Asked whether judges should consider the political climate when deciding cases such as the Arizona immigration law currently under court review, Sotomayor begged off addressing the specific case, noting that she hasn’t examined the arguments beyond what’s been reported in newspapers. In general, though, she said that’s “one of the beauties of being a justice for life, is that we are charged with not considering the political views of the time” and instead are “charged with looking at what the Constitution or the law demands.”

Still, she cautioned, by the time a dispute gets to the Supreme Court, there’s already plenty of interests lined up on both sides, and someone’s already been harmed.

“Waiting for the courts to do that is giving away your rights of citizenship, because citizenship means participation in the development of our laws, in the development of our society,” she said. She then told the students: “Don’t wait for the courts — you’ve got to start that process much earlier than when the moment of confrontation evolves.”

Answering another question about a recent 5-4 court decision on the right against self-incrimination, where Sotomayor wrote the dissent, she said she didn’t think the current court is working to undo the landmark Miranda decision. Then she relayed what she called one of the best pieces of advice she received from Justice David Souter, whose retirement opened a spot for her on the court.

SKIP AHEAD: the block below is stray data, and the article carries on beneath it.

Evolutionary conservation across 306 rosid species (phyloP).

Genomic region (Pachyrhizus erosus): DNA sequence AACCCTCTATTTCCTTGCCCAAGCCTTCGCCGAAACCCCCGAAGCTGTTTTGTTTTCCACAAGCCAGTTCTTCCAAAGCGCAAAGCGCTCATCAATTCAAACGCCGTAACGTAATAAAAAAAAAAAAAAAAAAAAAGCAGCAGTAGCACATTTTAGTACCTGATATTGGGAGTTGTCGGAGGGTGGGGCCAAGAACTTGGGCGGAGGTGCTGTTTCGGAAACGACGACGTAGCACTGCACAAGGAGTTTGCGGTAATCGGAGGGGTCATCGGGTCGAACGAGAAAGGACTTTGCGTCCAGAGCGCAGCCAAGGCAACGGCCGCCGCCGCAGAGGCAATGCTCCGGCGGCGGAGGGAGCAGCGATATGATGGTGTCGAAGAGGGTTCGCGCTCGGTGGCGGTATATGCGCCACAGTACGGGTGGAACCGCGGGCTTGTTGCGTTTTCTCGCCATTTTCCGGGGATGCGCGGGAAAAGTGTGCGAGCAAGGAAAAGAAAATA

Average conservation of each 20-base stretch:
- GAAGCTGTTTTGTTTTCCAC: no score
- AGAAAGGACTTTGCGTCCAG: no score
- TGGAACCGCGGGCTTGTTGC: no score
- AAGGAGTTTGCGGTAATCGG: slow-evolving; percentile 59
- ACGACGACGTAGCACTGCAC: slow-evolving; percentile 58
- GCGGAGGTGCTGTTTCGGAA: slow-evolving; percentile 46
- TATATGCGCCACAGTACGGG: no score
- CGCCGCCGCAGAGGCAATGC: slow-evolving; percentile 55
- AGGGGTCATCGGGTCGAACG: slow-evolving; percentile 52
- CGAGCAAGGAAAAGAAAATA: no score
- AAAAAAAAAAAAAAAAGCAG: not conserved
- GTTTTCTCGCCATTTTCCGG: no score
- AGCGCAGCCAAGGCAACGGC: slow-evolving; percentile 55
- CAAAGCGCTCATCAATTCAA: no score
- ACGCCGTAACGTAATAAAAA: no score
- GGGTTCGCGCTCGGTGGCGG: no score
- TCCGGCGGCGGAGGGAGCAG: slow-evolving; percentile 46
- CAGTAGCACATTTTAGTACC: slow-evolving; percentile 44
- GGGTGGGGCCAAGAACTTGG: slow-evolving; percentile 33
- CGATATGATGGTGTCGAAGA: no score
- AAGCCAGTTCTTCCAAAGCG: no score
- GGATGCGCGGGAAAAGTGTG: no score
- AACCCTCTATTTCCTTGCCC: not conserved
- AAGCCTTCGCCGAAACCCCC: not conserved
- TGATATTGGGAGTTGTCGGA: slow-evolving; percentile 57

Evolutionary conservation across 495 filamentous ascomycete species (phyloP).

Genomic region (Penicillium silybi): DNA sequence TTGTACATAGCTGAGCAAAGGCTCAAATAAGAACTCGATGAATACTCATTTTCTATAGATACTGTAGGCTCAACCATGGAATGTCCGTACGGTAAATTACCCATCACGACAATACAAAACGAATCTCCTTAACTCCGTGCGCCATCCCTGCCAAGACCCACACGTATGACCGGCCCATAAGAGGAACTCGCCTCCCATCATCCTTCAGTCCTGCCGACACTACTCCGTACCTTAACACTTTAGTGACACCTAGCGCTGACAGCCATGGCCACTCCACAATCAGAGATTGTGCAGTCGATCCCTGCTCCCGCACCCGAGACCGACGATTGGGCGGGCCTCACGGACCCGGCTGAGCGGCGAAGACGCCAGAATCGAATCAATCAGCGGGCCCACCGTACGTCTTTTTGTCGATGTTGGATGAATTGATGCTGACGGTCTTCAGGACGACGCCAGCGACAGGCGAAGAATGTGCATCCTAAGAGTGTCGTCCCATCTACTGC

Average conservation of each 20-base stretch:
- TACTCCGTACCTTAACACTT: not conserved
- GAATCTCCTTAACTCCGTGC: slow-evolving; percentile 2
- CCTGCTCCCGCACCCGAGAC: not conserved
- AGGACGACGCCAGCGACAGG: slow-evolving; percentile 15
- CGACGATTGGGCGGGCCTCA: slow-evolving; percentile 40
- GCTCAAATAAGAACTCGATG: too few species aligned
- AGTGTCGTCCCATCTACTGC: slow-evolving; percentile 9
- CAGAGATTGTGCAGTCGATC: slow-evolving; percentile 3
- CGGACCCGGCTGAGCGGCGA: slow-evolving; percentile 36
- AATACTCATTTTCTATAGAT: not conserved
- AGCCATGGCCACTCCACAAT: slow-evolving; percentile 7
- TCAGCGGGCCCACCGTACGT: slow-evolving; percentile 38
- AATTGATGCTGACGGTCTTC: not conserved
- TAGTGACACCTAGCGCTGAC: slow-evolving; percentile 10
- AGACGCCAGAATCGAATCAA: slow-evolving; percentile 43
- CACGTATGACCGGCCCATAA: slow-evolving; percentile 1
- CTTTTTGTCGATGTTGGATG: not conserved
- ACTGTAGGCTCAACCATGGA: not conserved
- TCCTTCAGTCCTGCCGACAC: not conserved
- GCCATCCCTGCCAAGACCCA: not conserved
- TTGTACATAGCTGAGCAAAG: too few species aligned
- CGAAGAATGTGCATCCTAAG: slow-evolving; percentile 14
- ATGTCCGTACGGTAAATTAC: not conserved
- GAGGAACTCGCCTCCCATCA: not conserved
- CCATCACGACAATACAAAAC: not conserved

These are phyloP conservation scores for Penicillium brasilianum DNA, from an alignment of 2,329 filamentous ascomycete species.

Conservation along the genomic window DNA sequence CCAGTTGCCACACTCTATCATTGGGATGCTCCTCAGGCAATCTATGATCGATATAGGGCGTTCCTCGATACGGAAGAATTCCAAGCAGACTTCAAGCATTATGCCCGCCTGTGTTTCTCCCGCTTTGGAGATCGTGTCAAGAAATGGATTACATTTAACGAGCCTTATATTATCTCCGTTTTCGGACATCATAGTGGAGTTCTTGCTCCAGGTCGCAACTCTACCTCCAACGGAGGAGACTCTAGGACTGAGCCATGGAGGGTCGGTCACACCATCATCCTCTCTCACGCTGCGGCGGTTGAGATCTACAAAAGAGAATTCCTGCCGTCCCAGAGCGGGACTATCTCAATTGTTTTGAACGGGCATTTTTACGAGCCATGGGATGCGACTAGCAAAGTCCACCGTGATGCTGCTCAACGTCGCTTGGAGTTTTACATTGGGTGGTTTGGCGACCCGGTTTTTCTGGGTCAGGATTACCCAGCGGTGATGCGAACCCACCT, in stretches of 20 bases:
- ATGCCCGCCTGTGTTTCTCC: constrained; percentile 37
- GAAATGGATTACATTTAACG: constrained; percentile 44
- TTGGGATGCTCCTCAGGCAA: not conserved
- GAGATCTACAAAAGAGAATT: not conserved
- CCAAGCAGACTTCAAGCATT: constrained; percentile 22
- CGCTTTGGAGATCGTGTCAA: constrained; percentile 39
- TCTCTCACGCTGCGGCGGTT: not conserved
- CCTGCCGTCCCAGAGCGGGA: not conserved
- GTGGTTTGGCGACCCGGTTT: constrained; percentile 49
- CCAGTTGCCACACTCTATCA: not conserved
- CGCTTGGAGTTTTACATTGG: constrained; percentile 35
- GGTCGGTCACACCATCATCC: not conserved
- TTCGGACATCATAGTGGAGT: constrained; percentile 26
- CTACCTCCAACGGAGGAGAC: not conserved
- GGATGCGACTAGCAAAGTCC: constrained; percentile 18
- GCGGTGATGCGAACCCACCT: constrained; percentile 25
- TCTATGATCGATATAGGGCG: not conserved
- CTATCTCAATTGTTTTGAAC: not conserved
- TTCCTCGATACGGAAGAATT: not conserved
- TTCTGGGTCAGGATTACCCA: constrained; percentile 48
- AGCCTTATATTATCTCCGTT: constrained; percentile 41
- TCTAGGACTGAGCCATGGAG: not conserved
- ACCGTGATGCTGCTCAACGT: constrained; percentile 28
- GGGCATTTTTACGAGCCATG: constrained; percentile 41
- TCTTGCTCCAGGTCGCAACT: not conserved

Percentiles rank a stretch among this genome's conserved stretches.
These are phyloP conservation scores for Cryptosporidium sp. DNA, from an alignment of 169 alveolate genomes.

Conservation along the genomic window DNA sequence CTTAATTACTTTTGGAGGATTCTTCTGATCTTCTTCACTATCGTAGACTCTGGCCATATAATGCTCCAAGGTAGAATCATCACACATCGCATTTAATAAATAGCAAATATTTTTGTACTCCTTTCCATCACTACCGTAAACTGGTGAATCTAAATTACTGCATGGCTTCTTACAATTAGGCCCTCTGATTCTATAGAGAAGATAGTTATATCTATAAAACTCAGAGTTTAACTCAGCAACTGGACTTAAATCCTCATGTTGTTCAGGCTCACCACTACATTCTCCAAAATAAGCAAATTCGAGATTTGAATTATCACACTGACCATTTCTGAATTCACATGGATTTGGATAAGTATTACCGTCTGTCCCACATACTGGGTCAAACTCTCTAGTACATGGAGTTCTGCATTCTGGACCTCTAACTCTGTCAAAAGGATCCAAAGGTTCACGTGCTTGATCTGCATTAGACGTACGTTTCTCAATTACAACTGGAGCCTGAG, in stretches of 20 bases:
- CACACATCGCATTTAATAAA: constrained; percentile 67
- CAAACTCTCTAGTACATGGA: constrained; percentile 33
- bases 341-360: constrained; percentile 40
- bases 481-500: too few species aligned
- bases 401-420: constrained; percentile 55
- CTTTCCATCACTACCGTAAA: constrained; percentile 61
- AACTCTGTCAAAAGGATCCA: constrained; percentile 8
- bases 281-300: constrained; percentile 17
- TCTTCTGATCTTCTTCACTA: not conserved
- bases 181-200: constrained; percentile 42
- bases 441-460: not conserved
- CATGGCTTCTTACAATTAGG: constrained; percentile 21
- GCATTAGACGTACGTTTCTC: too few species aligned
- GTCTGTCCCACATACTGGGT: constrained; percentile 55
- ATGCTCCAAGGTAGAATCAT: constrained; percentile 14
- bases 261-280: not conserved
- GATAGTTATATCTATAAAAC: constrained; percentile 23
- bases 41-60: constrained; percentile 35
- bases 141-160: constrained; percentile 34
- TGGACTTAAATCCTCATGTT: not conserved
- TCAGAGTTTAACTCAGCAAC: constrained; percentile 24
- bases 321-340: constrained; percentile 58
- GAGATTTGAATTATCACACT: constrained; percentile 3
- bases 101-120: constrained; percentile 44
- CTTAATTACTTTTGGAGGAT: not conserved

“‘Sonia,’” she said he told her,” “‘this job will be infinitely easier for you if you accept the people you are working with are people of good faith.’” The lesson she said she took from his advice was to trust justices on the other side of legal questions were reaching their conclusions the same way she was, by applying the law as they saw it. She said so long as she doesn’t “ascribe evil motives to them, you will find disagreement is something you can engage in, both with passion and with respect.”

She also declined to get specific about the WikiLeaks controversy — surrounding the watchdog website’s posting of thousands of documents related to the Afghanistan war on the Internet — predicting the question is likely to come before the court. Comparing the question to the Pentagon Papers case decided by the court nearly three decades ago, Sotomayor said, it is an “issue that keeps arising from generation to generation of how far we’ll permit government restriction on freedom of speech in favor of protection of the country.”

When it comes time to make the decisions, she said, “There’s no black and white lines — it’s all very much a gray area, and how much the courts will permit Congress to go in terms of which laws it passes, each statute will raise a different set of questions.”

There was one question that didn’t evoke any talk of gray areas, but had Sotomayor talking in absolute terms. Asked how students should deal with being held back by financial restraints, she replied, “You can’t let money hold you back.” She advised “getting more loans than you think you can afford” and working more hours than seems possible.

“For me,” she said, “there is nothing more important long-term than getting the best education you can at whatever cost you have to pay.”

The reason, she said, was simple: “I don’t think that there’s an opener to doors in this society greater than education. Education opens your eyes to the world and it lets you fly without a plane.”